By Bruce Brown
Whether it is a teacher in a classroom, a principal in a school, a coach of an athletic team, an athletic director and his or her department or in a business environment, managing and leading are not the same.
Managers tend to accept the organization as it has always existed. Status quo is repeated and preserved. Leaders are builders – vision and imagination are two of their strengths. They are initiators, influencers and change agents constantly re-examining the status quo. They look for ways to revise or improve the way things are done and challenge all existing routines that are not great. Leaders are uncomfortable with being comfortable.
Managers hope things go well. They fill a position, control and administer. They keep a tight grip on the little control they have. Leaders are innovative, intentional and empowering.
Managers are capable of maintaining and sustaining the existing culture and direction but not capable of creating change. Leaders can create a culture where none has existed – they can change and improve an existing culture. If you want to see if someone is a leader, ask them to lead other people in making positive changes.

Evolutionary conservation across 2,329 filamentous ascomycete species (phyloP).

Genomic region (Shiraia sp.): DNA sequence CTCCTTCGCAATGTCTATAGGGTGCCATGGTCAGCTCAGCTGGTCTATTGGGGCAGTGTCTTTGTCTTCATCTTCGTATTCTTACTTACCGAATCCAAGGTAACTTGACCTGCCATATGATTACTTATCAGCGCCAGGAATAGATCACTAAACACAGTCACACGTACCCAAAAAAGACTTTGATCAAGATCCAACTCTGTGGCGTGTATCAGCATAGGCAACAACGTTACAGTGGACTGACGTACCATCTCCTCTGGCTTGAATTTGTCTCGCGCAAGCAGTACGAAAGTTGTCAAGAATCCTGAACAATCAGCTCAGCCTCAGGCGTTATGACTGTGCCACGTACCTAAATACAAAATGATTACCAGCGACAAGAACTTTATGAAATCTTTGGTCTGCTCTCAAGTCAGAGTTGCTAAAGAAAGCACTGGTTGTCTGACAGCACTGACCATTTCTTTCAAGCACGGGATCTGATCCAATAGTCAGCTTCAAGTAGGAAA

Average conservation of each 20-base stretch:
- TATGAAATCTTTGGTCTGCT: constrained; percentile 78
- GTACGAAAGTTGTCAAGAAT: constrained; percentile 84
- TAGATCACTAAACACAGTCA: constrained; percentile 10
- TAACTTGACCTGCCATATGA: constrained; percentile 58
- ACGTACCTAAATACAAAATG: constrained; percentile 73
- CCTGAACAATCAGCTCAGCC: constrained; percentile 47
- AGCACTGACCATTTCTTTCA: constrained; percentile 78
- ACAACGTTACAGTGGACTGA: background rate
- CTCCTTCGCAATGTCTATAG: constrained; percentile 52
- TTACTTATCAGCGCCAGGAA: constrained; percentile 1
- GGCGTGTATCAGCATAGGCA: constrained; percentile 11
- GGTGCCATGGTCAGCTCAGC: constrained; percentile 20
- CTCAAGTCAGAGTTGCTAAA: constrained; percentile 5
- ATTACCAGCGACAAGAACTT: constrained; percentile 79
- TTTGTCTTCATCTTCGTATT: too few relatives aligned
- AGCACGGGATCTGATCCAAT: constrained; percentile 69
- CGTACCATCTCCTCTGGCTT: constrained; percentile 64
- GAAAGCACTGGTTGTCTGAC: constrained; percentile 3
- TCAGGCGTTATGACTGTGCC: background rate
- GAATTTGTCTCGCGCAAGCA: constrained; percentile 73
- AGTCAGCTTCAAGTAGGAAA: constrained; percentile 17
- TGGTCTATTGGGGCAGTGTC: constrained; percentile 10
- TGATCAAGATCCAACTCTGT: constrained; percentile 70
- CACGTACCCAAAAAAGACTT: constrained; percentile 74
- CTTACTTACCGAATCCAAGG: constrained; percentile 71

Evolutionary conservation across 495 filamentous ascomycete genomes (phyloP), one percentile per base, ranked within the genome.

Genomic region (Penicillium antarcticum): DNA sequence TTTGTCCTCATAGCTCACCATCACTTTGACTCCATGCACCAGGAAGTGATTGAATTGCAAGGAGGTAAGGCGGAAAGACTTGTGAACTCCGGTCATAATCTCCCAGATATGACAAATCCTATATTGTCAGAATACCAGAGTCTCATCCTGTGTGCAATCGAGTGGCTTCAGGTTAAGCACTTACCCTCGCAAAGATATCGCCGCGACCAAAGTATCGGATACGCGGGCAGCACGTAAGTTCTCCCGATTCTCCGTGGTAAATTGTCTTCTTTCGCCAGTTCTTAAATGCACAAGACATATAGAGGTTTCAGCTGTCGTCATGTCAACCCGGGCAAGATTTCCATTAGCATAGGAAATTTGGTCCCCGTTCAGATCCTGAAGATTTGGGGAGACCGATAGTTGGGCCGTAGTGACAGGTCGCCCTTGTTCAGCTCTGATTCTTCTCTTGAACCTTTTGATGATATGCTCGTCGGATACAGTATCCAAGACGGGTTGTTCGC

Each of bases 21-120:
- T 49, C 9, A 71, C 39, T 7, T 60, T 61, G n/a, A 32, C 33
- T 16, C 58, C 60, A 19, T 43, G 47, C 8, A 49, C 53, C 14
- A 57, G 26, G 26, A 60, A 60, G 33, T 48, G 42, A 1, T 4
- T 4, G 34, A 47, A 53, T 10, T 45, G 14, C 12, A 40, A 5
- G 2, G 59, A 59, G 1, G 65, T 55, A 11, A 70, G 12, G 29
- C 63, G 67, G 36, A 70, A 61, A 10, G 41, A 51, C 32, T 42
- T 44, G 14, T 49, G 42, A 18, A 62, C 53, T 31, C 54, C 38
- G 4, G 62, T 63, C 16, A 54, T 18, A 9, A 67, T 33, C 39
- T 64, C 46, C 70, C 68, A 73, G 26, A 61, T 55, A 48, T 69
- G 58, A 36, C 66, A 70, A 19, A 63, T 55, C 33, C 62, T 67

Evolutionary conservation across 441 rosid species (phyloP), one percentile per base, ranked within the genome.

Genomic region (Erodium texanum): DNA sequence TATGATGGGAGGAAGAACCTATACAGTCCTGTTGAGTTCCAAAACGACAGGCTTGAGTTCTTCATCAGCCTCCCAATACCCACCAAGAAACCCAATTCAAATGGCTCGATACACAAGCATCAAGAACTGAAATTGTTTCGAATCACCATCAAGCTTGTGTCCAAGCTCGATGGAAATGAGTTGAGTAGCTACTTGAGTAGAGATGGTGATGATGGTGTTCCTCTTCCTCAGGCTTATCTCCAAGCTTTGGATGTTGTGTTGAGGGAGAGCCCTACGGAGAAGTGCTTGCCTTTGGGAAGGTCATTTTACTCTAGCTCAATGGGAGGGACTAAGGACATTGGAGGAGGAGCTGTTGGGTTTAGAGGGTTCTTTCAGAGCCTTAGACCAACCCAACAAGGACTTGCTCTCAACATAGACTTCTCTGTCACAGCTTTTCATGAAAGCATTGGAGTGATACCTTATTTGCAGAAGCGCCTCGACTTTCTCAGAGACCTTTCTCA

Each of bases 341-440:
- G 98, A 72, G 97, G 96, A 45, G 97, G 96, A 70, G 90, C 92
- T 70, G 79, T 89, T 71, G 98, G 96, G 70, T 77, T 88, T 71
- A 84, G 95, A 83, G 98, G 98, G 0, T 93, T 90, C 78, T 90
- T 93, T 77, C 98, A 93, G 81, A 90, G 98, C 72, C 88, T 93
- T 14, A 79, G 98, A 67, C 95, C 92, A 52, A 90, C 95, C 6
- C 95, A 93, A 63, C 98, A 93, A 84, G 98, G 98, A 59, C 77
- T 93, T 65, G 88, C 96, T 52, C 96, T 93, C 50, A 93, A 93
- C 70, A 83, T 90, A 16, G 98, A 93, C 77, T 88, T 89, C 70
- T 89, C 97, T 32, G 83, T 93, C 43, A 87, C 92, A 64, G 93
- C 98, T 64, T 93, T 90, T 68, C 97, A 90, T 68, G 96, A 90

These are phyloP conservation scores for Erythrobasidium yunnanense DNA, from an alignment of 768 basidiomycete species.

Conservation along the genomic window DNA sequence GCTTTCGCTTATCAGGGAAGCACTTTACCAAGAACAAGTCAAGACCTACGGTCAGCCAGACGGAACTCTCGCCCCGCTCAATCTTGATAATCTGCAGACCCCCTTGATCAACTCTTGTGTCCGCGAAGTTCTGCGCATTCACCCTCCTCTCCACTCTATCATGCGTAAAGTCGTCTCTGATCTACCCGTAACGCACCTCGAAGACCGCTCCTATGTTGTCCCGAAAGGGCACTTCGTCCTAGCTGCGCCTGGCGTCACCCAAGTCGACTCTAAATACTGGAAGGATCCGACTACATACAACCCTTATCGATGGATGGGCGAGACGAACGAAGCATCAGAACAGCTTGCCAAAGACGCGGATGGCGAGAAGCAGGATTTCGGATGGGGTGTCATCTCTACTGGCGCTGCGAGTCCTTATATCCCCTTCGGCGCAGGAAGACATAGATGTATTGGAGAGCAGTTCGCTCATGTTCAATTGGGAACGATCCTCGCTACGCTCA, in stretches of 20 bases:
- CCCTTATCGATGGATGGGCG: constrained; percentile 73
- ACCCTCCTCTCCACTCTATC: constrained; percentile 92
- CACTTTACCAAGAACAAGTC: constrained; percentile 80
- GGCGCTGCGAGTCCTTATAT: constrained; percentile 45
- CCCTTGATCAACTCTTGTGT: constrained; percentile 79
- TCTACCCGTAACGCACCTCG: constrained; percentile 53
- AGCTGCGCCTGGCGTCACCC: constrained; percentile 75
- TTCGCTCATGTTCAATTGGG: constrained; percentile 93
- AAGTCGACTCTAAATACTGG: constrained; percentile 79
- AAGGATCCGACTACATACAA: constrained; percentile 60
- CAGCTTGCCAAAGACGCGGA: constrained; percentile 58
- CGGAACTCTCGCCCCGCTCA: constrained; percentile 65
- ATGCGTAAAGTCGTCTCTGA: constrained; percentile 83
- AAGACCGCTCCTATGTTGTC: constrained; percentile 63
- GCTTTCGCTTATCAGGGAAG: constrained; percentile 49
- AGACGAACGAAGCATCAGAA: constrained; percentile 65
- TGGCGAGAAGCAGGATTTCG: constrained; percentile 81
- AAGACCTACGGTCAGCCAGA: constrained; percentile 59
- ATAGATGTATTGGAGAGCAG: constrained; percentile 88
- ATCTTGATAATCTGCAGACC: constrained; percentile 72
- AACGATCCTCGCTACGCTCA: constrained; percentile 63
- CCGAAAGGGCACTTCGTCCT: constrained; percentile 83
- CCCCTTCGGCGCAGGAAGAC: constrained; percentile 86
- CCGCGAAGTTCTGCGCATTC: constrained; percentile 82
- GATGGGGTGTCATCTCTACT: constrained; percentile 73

The best a manager can hope for is compliance. People will not follow them beyond their “positional power.” Leaders inspire commitment because they have a clear vision of the finished product. They can clearly communicate and share the vision, create energy, weed out the uncommitted, anticipate problems, develop trust, teach and empower people to lead, change cultures, and build a great team. Leaders are followed.
Managers do what is required. They take over when tasks are easy. They excuse themselves from making a difference and accept things as they are by saying, “this is the way it has always been” or “that is not my job.” If they try to fix a difficult problem and don’t get immediate results, they allow things to return to the pre-existing state and then say, “see, nothing works.” Leaders are energized by challenges. Leaders know that nothing works unless you do.
We are extremely thankful to have worked with so many true leaders in the last 15 years. We have seen so many instances where one leader can have a huge ripple effect. One leader of character can improve a team – one team of character can influence the school – one school of character can impact an entire community.
About the Author: Bruce Brown was a teacher, coach and athletic administrator at the Junior high, high school, junior college and collegiate levels for 35 years and is currently director of Proactive Coaching in Camano Island, Washington. He is a former presenter for the NAIA’s Champions of Character program and has spoken at the National Athletic Directors Conference on several occasions. He has conducted numerous clinics throughout the United States and has spoken at several NCAA meetings and workshops.